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hotater

08:12PM | 09/18/04
Member Since: 09/17/04
3 lifetime posts
Bvelectrical
Hello folks, blame Google for me finding you.

I live at a very remote hot springs that came with two 30Kw diesel gensets producing three-phase 120/240 power.

I've now finished a restoration project on an old 15Kw diesel named Little Enos (because of its half-stature similarity to the big ones like the Smokey and the Bandit character).

I'm about to wire my machine shop to Little Enos by way of a Siemens three-phase service panel.

The generator has four service wires, L1, L2, L3, and L0. The L0 leg is neutral.

I get 120v from L0-L1, L0-L2 and 208V(!) from L0 to L3. (I don't understand that)

240volts are obtained from L1-L2, L1-L3, and L2-L3.

I think I understand a tiny bit about single and three phase 240, but 120v single is a puzzle.....and the issue of grounding has me thinking of Yellow Pages and a $300 service call.

The question is, since the generator is not grounded (or should it be?), do I ground the service panel? If it's not grounded by wire should it be insulated from accidental ground?

My plan is to wire the four generator wires to a weatherproof pin and sleeve Hubbel female. Then plug in 30 feet of 6-4 SOOW cable wired directly to the 100a 3ph service panel hung inside the building. From that box will hang a Medusa of ten foot SOOW cables with waterproof female connectors (thanks ebay) that will plug into smaller distribution boxes for lights, workbench plugs and for the four pieces of three phase machinery, plus and air compressor and coolant pumps, etc. (I'm a one man band, 15Kw is plenty.)

On three prong 120v plugs I would assume either L1 or L2 for power and L0 for neutral, and the ground?

My gut feeling is to treat the generator frame as ground and consider the L0 lead to be attached to it...hmmm. Have to check that....

BUT, I'm nervous about attaching a generator lead to a service panel frame, too! And if lightning strikes Little Enos between the eyes....what happens to ME that's hanging onto a lathe handle?

FWIW, I checked on bringing in power....it's $199,700 higher than a service call.

Turning diesel into mega-bytes and broadcasting by satellite.

Tom O

05:18AM | 09/19/04
Member Since: 09/17/02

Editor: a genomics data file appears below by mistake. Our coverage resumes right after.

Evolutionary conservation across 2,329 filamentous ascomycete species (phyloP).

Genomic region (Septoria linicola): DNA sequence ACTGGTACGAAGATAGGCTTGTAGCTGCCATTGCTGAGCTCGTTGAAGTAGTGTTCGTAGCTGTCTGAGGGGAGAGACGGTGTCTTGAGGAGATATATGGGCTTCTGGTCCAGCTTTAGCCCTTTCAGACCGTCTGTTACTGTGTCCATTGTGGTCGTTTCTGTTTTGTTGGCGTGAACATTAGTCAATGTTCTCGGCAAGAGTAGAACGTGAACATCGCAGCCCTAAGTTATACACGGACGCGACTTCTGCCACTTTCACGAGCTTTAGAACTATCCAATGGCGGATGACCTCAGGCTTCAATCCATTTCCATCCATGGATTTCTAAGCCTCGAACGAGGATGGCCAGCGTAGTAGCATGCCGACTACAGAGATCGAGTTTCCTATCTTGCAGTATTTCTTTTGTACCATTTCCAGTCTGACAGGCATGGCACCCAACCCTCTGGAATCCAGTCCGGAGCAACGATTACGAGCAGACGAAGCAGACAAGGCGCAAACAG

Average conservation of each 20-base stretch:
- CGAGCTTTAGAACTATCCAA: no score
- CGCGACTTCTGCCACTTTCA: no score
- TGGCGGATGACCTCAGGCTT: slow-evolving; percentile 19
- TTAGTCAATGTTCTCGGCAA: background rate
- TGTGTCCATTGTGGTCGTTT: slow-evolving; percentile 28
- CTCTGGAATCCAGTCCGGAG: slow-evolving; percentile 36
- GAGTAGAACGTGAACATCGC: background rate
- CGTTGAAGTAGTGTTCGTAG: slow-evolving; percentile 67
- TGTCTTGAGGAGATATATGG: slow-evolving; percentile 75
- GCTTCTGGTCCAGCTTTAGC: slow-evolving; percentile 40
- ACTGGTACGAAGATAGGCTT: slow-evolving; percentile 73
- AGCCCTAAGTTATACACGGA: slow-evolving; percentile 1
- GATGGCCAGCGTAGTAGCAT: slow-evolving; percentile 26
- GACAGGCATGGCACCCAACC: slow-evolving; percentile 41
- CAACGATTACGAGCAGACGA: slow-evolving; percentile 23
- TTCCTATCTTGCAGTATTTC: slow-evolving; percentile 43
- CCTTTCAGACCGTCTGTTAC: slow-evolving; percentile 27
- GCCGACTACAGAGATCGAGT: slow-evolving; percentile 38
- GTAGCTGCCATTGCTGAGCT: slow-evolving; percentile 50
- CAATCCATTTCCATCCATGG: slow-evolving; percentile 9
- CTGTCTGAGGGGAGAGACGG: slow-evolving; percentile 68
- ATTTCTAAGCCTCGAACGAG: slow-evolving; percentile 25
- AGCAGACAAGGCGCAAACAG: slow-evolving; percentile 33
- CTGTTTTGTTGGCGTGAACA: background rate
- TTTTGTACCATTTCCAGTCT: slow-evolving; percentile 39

477 lifetime posts
There are more issues here than just the grounding issue. The proper reply to your questions & some other issues would be a lot more than I'm willing to type.

Try the experts area or spring for the $$$ it takes to get a professional set of eyeballs out to look at Little Enos.

Tom


sadickers

08:11AM | 09/19/04
Member Since: 02/20/04
52 lifetime posts
It would seem as though little Enos has some generator issues. A 3 phase gen set if wound as a 4 wire "Y" configuration should provide 208V leg to leg and 120 V leg (any) to neutral (center point on the "Y"). The other configuration is the Delta and there should be 240V between any two leads. There is no neutral so no 120V, at least without a transformer. You best bet as Tom says is to have someone familiar with 3 phase generators look it over.

HomerS

09:51AM | 09/19/04
Member Since: 03/20/04
24 lifetime posts
Your generator is configured for 3-phase, 4-wire, center-tapped delta.

It is not a 4-wire WYE or 3-wire DELTA as sadickers suggests.

http://www.bmillerengineering.com/elecsys.htm

This is why you get 208V between the "High/Wild/Crazy/Stinger" Leg and Neutral while the other legs give 120V to Neutral.

With a 4-wire, center-tapped delta you must be careful of the High Leg. It must be identified with Orange tape and you must not use it for 120V single phase loads. (It's really 208V as you've found out.)

Homer


sadickers

10:50AM | 09/19/04
Member Since: 02/20/04
52 lifetime posts
Yep, I did some research and Homer you are so right. I am wondering if this is very common? I have heard of the "Wild Leg but never really paid much attention as I've never run across a situation where all the legs weren't balanced. Is this just a cheap way to get 120V off of a Delta 3 phase? I would guess that this configuration would also apply to a Delta 3 phase xfmr? I don't work much with 3 phase but do run across it on ocassion so will comit this to memory.

Steve

Tom O

03:27PM | 09/19/04
Member Since: 09/17/02
477 lifetime posts
I'm basing my comments on the National Electrical Code. I don't know of any books that make it easy to understand, especially since you also need an understanding of the relationship that one article might have to another one. (or two or three)

Some of the things that come to mind are proper grounding, which might not be possible if you use a 4 wire cord & connector from the generator (this is off the top of my head, I didn't research it), properly marking & installing the wild leg, improper use of flexible cord,possible listing violation if you connect 2 pole breaker to the high leg.

It is usually cheaper to invest in the electrician before doing the work since replacing materials already installed can get expensive. Leave the generator techs be, find an electricain that likes the great outdoors & get him to come out.

Tom

hotater

04:40PM | 09/19/04